Short-term Earthquake Prediction Based on Seismic Precursory Electric  Signals Recorded on Ground Surface.

 

 

 

 

 

“What today seems impossible, is tomorrow’s reality”

                                                                              Dinos

 

"STRANGE ATTRACTOR LIKE" ELECTRIC EARTHQUAKE PRECURSORS

 

SYNTHETIC DATA

 

 

  The application of the "strange attractor" EQ electrical precursor has shown that it takes the form of a hyperbola, ellipse or closely to circle, in cases when the signal to noise ratio is quite large.

  In this part of the presentation "clean" (completely free of any noise) signals will be used in order to check the physical validity of the specific EQ electric precursor.  The used physical set-up  basically consists of two distant  monitoring sites.

  

   Generation of hyperbolas.

 

This is demonstrated in the following Fig. (8).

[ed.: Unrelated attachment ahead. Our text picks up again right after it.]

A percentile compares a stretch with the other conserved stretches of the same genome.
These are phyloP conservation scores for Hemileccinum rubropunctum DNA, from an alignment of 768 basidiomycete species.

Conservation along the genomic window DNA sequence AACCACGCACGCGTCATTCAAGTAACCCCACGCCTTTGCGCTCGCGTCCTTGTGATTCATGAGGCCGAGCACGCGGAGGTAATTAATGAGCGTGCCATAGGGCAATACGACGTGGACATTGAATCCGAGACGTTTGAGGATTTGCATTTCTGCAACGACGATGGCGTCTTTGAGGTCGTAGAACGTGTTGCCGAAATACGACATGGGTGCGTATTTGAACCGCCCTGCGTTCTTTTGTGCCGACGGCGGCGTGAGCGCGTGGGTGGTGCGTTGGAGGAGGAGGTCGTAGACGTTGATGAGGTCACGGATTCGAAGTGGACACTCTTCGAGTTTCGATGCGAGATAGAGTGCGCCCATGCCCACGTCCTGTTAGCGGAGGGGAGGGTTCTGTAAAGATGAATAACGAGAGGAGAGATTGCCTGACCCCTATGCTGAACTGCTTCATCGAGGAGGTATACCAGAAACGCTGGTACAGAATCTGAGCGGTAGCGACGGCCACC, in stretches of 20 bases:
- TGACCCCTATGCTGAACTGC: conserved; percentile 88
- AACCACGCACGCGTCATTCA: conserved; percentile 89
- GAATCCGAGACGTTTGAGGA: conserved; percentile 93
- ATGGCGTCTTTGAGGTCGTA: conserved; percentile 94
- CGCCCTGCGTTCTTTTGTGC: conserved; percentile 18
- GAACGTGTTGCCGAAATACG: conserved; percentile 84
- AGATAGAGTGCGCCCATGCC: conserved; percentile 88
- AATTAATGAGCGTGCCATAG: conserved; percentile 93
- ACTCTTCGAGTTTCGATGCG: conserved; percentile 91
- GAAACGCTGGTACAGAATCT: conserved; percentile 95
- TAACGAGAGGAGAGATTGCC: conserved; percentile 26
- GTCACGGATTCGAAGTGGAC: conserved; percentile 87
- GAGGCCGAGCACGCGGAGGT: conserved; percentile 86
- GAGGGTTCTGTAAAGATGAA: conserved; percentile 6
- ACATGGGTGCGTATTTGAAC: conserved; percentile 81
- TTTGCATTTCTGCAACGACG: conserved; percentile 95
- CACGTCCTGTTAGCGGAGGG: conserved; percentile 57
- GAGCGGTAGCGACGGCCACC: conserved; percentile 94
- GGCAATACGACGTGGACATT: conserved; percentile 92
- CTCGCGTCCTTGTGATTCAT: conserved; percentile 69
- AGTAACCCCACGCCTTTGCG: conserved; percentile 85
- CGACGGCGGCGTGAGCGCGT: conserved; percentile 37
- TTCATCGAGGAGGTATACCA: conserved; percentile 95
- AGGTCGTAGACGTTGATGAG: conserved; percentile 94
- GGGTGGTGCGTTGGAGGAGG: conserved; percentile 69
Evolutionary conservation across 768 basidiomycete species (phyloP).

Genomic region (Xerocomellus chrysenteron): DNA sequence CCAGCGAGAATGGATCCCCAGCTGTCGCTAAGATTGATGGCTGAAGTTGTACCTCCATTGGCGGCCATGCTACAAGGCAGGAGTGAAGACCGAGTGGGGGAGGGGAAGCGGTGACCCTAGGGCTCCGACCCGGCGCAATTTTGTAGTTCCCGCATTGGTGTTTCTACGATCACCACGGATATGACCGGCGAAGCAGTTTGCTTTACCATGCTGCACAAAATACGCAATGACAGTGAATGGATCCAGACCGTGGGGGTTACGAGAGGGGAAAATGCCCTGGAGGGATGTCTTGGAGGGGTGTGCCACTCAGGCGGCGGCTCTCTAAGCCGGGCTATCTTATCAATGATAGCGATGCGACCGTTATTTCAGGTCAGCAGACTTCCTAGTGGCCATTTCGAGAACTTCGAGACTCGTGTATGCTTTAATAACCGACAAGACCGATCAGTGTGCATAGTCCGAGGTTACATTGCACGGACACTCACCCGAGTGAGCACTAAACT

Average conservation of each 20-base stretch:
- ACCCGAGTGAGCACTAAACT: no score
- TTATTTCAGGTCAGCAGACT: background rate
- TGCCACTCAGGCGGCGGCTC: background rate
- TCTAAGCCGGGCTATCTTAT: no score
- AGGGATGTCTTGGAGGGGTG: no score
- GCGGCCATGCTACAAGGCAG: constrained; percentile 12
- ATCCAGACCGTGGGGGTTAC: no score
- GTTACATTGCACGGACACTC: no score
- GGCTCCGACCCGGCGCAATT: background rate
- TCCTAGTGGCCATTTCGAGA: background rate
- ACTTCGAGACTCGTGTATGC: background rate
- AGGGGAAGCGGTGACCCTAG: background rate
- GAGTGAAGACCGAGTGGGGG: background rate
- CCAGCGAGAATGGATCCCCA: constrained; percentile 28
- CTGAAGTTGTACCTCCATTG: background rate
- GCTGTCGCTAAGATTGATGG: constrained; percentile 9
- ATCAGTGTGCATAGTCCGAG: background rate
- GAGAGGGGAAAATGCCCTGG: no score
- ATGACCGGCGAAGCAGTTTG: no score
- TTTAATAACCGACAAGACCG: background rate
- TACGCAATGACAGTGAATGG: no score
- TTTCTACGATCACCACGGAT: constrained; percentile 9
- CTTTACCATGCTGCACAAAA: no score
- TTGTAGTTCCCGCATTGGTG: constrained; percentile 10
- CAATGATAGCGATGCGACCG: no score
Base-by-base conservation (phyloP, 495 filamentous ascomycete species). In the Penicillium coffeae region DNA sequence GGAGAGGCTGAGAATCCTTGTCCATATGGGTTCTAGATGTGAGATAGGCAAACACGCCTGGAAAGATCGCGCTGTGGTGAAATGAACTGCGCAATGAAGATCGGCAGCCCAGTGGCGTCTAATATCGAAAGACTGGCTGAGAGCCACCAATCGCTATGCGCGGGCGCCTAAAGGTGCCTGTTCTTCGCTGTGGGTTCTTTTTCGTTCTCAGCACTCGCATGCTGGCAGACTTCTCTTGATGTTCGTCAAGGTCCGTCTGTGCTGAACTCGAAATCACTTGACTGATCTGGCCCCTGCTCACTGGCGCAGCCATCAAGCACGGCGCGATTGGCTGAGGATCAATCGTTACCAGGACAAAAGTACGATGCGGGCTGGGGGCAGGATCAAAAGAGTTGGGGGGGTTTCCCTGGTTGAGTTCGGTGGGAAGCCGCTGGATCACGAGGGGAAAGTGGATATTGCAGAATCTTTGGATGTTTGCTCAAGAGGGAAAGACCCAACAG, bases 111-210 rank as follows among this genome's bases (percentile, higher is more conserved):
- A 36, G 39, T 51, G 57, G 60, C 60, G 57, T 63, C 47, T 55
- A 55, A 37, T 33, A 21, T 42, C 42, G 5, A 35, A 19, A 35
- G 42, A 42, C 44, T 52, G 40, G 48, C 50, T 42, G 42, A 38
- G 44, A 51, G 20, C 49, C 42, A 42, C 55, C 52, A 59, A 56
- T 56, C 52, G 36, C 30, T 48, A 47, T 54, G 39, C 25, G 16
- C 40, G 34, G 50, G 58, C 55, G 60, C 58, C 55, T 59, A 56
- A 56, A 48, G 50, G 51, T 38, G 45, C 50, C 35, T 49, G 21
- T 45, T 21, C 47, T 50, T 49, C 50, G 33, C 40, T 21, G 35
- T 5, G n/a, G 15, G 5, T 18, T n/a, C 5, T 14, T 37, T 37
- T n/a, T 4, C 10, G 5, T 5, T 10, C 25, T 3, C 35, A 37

Fig.8. Monitoring sites M1,2 register signals generated at different locations Sig-1,2

 

   The generated signals are uncorrelated. The application of the "strange attractor" method  results are shown in the following Fig. (9).

 

 

 Fig. 9. Hyperbolas generated by the application  of the "strange attractor" method on uncorrelated noise electrical signals.

 

 

   Generation of circles.

 

In the physical model of Fig. (8) the two noise generation sources Sig-1,2 are replaced by a single signal source (EQ focal area). The generated  signal is registered by the two monitoring stations M1,2. The physical set-up of this version is shown in the following Fig. (10).

 

 

Fig. (10). Monitoring sites M1,2 register signals generated at the EQ focal area  (EQ-Sig).

 

  The generated signals are correlated. The application of the "strange attractor" method  results are shown in the following Fig. (11).

 

 

Fig. (11). Circle created by the application of the "strange attractor" EQ electric precursor, on the same monochromatic EM signals induced by the EQ focal area at both monitoring sites M1,2.